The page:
Sports equipment giant Nike, the official kit suppliers to the Indian team, has slapped on the cricket board a compensation claim of up to $1.228 million for "huge losses" incurred because of the board's inability to live up to the contract between them.
Accusing members of the Indian team, including Sachin Tendulkar, of continuing to prominently display logos of its rivals Reebok and Adidas on their gear and casual wear, Nike has alleged that it has incurred huge losses. This could also affect the royalties the company is to pay to the Board of Control for Cricket in India (BCCI), it says.
In a recent letter to the BCCI, a copy of which is with IANS, Nike has also alleged that some players did not turn up for a TV commercial and photo shoot twice in Hyderabad, resulting in a loss of $200,000.
The board has acknowledged this and other points highlighted in the two-page letter addressed to Lalit Modi, chief of the BCCI's marketing committee and board vice-president.
"Nike has brought to our notice that players are still using logos on bats and protective gear of their competitors, which has had a negative impact for Nike, and their competitors are getting exposure," say the minutes of one of the BCCI's working committee meetings.
Pointing out specifically Clause 12(c)(3) of the contract, under which the BCCI was to protect Nike from ambush marketing, the company tells the board that it has failed to live up to its promise that "no competitors' logo will be allowed on the bats, pads and gloves of the players".
"When this was brought to the notice of the BCCI right in the very first series (in January 2006 in Pakistan), Nike was assured that the new players' contracts would be executed soon and this clause will be enforced," says Sanjay Gangopadhyay, marketing director of Nike India in the letter.
"In the meanwhile, competition continues to sign Indian team players for bat logos (including new players who have represented the team since the signing of the sponsorship deal - Ramesh Powar, Munaf Patel, Robin Uthappa, RP Singh etc)."
While claiming that there were "seven players who were displaying competition logo" at the World Cup in March, Gangopadhyay said Nike's competitors have "received significant exposure despite contractual promises to the contrary, and we would expect to be compensated for such harm.
"In the event that this clause is not enforceable, Nike will have no option but to 'buy out' these existing individual contracts. The estimated cost of such buy out is approximately $760,000 per annum," he wrote.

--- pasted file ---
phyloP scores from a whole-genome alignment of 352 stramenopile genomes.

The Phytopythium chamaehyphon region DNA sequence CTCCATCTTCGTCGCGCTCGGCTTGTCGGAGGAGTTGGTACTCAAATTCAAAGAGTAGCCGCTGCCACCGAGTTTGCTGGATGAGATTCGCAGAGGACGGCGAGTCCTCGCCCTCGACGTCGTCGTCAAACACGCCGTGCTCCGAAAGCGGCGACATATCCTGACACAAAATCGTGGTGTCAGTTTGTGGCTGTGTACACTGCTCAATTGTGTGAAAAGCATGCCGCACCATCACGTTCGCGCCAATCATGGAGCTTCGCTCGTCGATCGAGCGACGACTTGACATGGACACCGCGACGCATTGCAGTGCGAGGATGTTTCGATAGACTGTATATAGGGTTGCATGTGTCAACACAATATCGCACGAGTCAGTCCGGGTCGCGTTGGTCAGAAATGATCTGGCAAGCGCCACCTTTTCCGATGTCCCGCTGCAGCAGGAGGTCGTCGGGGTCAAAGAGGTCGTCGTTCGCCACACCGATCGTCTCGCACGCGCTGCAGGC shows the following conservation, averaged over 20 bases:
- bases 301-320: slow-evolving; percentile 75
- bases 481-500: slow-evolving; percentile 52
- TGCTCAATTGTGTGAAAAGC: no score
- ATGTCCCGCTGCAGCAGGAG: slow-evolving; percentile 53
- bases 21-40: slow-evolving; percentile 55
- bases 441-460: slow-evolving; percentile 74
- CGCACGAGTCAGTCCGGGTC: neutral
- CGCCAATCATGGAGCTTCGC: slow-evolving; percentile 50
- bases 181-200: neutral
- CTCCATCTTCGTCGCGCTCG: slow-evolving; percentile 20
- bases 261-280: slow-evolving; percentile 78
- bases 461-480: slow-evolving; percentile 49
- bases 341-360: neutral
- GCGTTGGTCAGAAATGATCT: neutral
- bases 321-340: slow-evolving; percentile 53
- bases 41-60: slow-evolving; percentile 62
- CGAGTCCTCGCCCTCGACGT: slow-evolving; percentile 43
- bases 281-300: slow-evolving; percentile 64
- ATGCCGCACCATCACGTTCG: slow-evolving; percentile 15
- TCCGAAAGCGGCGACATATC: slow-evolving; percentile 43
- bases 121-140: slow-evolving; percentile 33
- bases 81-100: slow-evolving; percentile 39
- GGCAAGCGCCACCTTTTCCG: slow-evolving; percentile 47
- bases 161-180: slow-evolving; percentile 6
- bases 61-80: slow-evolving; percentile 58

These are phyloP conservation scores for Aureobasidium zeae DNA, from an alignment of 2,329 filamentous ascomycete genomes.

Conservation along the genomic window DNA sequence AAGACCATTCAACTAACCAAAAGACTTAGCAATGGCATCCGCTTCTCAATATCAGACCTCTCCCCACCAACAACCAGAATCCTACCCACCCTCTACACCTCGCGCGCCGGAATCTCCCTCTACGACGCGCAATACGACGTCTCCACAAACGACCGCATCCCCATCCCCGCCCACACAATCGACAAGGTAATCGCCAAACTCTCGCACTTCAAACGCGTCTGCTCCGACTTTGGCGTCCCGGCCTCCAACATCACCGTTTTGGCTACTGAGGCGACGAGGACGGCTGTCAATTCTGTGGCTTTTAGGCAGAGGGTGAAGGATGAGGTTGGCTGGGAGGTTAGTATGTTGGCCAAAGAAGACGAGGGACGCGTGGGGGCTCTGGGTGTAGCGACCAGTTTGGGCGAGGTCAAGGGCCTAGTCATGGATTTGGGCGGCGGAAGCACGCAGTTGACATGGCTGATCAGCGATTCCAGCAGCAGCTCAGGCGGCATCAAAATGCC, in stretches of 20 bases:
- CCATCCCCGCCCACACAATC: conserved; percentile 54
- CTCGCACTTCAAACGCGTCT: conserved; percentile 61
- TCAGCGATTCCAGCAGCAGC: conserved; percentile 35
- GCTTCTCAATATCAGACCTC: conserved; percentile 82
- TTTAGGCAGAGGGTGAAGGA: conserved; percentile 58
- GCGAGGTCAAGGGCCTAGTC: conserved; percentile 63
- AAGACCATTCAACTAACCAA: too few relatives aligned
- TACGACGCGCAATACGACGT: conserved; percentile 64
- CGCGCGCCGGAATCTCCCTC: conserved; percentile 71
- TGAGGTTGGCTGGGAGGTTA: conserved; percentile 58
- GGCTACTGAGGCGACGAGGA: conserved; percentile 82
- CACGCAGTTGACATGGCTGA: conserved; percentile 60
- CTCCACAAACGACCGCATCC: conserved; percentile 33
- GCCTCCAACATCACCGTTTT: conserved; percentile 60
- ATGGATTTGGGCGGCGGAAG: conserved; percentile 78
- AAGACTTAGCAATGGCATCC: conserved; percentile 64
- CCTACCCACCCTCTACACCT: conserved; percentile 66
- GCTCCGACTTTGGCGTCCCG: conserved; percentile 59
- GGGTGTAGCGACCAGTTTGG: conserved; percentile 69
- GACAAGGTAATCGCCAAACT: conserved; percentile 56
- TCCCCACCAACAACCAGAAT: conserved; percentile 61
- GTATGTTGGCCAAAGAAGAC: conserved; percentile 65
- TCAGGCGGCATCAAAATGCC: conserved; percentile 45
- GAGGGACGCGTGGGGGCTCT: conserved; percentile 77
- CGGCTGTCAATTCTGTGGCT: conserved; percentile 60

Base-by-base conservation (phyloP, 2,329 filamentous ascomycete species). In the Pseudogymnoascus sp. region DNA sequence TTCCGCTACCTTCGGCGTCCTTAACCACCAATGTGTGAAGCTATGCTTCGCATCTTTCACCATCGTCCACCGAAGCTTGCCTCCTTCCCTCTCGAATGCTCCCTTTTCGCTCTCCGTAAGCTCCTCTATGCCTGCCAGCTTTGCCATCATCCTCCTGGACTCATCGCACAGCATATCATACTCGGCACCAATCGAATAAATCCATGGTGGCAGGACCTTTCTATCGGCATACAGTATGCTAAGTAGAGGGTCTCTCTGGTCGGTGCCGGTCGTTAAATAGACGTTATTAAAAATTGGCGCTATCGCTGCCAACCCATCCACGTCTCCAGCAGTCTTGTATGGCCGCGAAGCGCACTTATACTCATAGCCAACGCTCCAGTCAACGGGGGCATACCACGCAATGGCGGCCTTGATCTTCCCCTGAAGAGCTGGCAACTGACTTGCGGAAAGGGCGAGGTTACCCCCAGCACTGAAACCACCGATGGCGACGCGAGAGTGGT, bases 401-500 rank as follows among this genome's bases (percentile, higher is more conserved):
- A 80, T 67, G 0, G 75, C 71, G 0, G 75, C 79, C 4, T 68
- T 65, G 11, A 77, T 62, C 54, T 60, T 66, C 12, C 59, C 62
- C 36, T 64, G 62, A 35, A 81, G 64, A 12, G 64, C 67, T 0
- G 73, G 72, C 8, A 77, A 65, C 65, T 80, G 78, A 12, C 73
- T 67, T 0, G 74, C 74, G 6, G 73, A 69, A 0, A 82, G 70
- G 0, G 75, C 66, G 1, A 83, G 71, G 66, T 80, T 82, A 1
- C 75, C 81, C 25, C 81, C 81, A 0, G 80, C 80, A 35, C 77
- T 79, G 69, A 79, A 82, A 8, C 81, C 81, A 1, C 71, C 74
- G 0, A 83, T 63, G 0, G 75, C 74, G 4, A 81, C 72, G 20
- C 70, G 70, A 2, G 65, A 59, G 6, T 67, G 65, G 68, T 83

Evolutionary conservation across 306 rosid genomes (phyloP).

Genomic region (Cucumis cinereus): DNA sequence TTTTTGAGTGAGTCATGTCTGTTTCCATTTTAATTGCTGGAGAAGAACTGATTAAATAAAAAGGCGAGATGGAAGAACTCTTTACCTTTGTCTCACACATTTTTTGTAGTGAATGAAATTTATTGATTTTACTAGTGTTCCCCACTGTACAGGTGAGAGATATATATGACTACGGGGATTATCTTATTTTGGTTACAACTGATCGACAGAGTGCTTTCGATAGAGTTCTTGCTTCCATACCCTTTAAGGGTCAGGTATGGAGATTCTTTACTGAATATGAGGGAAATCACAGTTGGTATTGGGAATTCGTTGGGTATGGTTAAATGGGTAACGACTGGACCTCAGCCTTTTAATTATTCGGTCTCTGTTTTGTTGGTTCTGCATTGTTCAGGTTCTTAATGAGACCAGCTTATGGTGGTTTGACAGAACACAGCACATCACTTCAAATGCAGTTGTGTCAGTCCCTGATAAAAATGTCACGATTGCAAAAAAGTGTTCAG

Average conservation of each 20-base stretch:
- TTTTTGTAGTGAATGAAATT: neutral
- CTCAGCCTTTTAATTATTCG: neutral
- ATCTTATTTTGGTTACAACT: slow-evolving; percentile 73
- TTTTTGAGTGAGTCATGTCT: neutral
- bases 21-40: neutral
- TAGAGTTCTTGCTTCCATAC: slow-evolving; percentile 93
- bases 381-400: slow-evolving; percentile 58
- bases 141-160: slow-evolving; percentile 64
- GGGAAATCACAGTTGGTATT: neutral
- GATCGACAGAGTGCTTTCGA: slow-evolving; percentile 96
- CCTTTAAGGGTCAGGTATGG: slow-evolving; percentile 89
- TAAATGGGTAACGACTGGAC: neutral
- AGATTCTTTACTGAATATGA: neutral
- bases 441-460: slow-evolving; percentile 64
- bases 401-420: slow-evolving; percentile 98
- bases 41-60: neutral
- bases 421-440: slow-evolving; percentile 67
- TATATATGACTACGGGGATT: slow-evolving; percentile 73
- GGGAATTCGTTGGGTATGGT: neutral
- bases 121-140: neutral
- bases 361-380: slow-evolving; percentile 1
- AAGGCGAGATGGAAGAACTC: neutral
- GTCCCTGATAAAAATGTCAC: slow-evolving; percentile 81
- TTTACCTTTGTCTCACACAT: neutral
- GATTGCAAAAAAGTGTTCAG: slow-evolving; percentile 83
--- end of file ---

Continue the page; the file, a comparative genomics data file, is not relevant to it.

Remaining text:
Nike further reminded the BCCI that as per 'Exhibit B (sponsorship benefits) Clause 7' of the contract, the board was to make national team players available for shooting commercials.
"During 2006, on two occasions (August and November) we were given confirmed dates and availability of players - only for it to be cancelled at the last minute. Nike has incurred expenses $200,000 towards advances paid to film producer, photographer, crew and sets for these aborted shoots," said Gangopadhyay.
"Further, we have been unable to market the BCCI product and Nike in general, causing significant loss of sales, and we would expect to be compensated for the same."
Nike's other complaint is that Adidas has dragged it to the Monopolies and Restrictive Trade Practices Commission (MRTPC) for producing Hero T shirts involving Tendulkar, as per the rights conferred by the BCCI.
"Also, upon receiving legal notice from Adidas (it has signed Tendulkar individually), we have been informed by BCCI that we need to stop the Hero T's programme. We have a stock of approximately 6,600 Hero T's in our books besides an estimated stock of 4,000 units at various retail outlets," says Gangopadhyay.
"The total liability on account of finished goods and fabric write off is $168,000."
Nike further says that a month after launching a new ODI team jersey this February in India and overseas, the BCCI told it to change the size and colour of the team sponsor logo, Sahara.
"The implication of this change involves a write off of $100,000 towards finished goods and fabric of the Indian team as well as potential write off of garments returned by retailers," says Gangopadhyay.
"If the BCCI is unable to grant Nike the rights to sell various merchandise as laid out in the contract, we would request the BCCI to provide us necessary and adequate relief on the minimum royalty amount with retrospective effect."
Noting Nike's complaints, the BCCI is proposing a negotiated settlement.
"Mr Lalit Modi was authorised to discuss with Nike on this matter and a negotiated settlement may be placed before the working committee for approval," say the minutes.